Thursday, October 3, 2013

Railroad Employees' Records

Genealogy tip for today: Railroad Records and Employees




When I was growing up I had several uncles who were railroad men. Back in “those days” railroading was very popular and even romanticized. Trains were a big deal. Of my uncles, one worked in the office, one was a conductor – and his wife made his uniforms to specs! A great uncle also worked ‘on the road’ but I don’t remember for sure if he worked as a conductor or something else.

We were always waving at the engineers and the caboose men when the trains went by. We watched for trains when we were out on the road. We would talk about to which rail line that train belonged. But we never rode the trains on any regular basis. I barely remember riding a train, only one time, when I was growing up. I slept most of the way, hence the lack of memory. I do remember getting off and meeting the uncle who worked in the RR office.

Come forward many, many years. When I was in library school I had the opportunity to work at the Kansas State Historical Society. There I worked on the AT&SF prior service records, meaning prior to 1936 when Social Security was created. [Railroad employees had their own social security program.] These are records of people who retired prior to 1936. (Sample) They are 3x5 cards and they are in files that can be researched by the patron. It has been awhile, but if I remember right, you can get the person’s names, years he worked, when he retired, pension received and in a lot of cases when he died and what pension was given to the widow. Sometimes they even have color of hair and eyes and height – some pertinent information you won’t necessarily find anywhere else.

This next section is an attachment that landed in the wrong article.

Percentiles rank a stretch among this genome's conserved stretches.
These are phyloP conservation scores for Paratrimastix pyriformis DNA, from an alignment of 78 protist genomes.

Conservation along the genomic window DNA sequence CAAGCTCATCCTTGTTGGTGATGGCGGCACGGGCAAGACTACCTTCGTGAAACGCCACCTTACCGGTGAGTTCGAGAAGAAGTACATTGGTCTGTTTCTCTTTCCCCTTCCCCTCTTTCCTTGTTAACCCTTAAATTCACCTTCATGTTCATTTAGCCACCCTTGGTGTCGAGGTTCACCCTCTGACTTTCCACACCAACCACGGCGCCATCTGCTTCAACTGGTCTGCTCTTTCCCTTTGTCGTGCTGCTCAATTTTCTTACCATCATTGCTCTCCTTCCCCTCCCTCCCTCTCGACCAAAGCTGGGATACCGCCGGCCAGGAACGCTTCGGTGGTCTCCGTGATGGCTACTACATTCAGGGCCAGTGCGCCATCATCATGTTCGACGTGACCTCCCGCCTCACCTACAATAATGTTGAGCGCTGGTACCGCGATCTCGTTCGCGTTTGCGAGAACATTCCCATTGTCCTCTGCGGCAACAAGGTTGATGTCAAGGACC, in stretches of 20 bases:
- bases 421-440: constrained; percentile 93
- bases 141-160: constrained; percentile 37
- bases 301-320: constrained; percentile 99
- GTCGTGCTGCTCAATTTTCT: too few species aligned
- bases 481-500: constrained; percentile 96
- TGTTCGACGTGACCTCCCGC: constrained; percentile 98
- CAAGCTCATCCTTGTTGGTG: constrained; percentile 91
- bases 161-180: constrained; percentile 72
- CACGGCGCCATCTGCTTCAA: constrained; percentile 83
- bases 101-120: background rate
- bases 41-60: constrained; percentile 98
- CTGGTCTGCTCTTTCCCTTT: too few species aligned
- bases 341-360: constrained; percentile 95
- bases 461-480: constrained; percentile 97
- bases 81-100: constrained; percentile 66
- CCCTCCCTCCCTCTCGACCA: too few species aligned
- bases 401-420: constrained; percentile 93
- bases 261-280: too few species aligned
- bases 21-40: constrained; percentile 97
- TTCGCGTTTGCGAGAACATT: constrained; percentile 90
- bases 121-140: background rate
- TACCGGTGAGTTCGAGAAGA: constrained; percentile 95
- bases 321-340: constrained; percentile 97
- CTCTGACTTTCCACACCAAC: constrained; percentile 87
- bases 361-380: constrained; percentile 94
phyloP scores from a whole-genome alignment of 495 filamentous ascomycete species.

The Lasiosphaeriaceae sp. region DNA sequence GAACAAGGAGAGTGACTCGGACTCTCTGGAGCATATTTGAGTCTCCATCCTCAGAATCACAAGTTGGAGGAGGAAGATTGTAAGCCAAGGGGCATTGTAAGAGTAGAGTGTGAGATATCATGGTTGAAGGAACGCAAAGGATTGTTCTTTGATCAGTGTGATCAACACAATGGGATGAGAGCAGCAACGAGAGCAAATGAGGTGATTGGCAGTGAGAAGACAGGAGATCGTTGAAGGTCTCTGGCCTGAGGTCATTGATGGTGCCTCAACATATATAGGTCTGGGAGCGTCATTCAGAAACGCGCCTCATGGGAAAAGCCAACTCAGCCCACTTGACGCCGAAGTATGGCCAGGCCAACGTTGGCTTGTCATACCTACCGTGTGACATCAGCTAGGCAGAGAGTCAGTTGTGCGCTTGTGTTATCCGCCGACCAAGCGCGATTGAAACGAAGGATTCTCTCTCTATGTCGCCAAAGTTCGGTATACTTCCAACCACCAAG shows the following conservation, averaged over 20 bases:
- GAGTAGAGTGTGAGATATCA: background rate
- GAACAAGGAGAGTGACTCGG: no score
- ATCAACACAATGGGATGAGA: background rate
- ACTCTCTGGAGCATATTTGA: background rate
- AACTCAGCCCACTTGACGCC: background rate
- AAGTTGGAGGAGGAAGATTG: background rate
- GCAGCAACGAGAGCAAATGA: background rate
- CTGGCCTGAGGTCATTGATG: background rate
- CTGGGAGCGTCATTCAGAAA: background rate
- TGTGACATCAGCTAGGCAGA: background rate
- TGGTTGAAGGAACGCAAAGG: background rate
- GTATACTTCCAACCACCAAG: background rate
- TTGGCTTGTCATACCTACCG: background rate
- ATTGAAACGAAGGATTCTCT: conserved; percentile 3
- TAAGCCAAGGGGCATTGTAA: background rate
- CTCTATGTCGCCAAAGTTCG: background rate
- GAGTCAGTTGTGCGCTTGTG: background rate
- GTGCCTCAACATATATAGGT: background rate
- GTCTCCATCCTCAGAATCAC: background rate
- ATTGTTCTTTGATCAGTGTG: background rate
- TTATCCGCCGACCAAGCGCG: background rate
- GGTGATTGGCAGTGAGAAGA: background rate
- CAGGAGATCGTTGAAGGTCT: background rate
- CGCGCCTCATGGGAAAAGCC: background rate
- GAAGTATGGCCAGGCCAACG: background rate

If you research ‘Railroad and Genealogy’ you will find several sites on the internet. But here is a site that I found that gives you a list of many railroads and links to where you can find their information. It is 24 pages long, so it is quite a list! If you know of an ancestor that worked on the railroad, maybe you will find information that would help in your genealogy research. We always want to look for ways to round out who our people are.

Today in History            

1739 Russia signs a treaty with the Turks, ending a three-year conflict between the two countries.
1776 Congress borrows five million dollars to halt the rapid depreciation of paper money in the colonies.
1862 At the Battle of Corinth, in Mississippi, a Union army defeats the Confederates.
1873 Captain Jack and three other Modoc Indians are hanged in Oregon for the murder of General Edward Canby.
1876 John L. Routt, the Colorado Territory governor, is elected the first state governor of Colorado in the Centennial year of the U.S.